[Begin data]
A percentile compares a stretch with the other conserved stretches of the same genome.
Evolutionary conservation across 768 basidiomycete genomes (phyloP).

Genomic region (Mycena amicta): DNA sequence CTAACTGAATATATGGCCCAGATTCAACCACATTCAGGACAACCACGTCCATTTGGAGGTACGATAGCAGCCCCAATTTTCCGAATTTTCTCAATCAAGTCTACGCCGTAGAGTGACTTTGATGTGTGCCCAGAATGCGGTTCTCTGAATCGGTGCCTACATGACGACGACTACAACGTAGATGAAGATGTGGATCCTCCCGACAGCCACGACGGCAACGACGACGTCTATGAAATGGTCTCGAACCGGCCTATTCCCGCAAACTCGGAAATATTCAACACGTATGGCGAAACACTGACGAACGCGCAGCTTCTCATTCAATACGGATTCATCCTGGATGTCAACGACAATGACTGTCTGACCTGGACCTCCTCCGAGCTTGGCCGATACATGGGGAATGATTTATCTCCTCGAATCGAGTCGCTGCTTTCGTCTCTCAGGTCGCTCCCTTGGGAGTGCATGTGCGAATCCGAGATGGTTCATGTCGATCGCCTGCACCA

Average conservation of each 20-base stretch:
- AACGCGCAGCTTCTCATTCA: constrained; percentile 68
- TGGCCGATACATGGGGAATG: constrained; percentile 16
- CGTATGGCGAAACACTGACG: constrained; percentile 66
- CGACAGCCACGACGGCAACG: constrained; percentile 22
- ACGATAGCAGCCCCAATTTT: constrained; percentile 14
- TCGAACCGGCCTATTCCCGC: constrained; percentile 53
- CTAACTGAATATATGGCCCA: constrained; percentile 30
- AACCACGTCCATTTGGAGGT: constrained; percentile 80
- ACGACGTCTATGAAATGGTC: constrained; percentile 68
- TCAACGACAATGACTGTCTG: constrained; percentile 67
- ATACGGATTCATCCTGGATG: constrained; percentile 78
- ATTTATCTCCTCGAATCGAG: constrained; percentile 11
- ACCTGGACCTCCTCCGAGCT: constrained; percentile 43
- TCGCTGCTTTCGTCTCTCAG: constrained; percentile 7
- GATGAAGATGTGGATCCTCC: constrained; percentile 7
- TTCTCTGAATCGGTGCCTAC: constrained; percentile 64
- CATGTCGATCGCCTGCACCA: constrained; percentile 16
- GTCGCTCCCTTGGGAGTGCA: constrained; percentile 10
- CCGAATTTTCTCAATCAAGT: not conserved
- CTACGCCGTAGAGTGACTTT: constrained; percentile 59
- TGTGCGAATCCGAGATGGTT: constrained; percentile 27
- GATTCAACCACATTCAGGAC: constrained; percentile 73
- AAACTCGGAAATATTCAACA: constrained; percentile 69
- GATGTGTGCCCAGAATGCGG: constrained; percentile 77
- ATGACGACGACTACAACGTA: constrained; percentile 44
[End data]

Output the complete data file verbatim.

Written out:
A percentile compares a stretch with the other conserved stretches of the same genome.
Evolutionary conservation across 768 basidiomycete genomes (phyloP).

Genomic region (Mycena amicta): DNA sequence CTAACTGAATATATGGCCCAGATTCAACCACATTCAGGACAACCACGTCCATTTGGAGGTACGATAGCAGCCCCAATTTTCCGAATTTTCTCAATCAAGTCTACGCCGTAGAGTGACTTTGATGTGTGCCCAGAATGCGGTTCTCTGAATCGGTGCCTACATGACGACGACTACAACGTAGATGAAGATGTGGATCCTCCCGACAGCCACGACGGCAACGACGACGTCTATGAAATGGTCTCGAACCGGCCTATTCCCGCAAACTCGGAAATATTCAACACGTATGGCGAAACACTGACGAACGCGCAGCTTCTCATTCAATACGGATTCATCCTGGATGTCAACGACAATGACTGTCTGACCTGGACCTCCTCCGAGCTTGGCCGATACATGGGGAATGATTTATCTCCTCGAATCGAGTCGCTGCTTTCGTCTCTCAGGTCGCTCCCTTGGGAGTGCATGTGCGAATCCGAGATGGTTCATGTCGATCGCCTGCACCA

Average conservation of each 20-base stretch:
- AACGCGCAGCTTCTCATTCA: constrained; percentile 68
- TGGCCGATACATGGGGAATG: constrained; percentile 16
- CGTATGGCGAAACACTGACG: constrained; percentile 66
- CGACAGCCACGACGGCAACG: constrained; percentile 22
- ACGATAGCAGCCCCAATTTT: constrained; percentile 14
- TCGAACCGGCCTATTCCCGC: constrained; percentile 53
- CTAACTGAATATATGGCCCA: constrained; percentile 30
- AACCACGTCCATTTGGAGGT: constrained; percentile 80
- ACGACGTCTATGAAATGGTC: constrained; percentile 68
- TCAACGACAATGACTGTCTG: constrained; percentile 67
- ATACGGATTCATCCTGGATG: constrained; percentile 78
- ATTTATCTCCTCGAATCGAG: constrained; percentile 11
- ACCTGGACCTCCTCCGAGCT: constrained; percentile 43
- TCGCTGCTTTCGTCTCTCAG: constrained; percentile 7
- GATGAAGATGTGGATCCTCC: constrained; percentile 7
- TTCTCTGAATCGGTGCCTAC: constrained; percentile 64
- CATGTCGATCGCCTGCACCA: constrained; percentile 16
- GTCGCTCCCTTGGGAGTGCA: constrained; percentile 10
- CCGAATTTTCTCAATCAAGT: not conserved
- CTACGCCGTAGAGTGACTTT: constrained; percentile 59
- TGTGCGAATCCGAGATGGTT: constrained; percentile 27
- GATTCAACCACATTCAGGAC: constrained; percentile 73
- AAACTCGGAAATATTCAACA: constrained; percentile 69
- GATGTGTGCCCAGAATGCGG: constrained; percentile 77
- ATGACGACGACTACAACGTA: constrained; percentile 44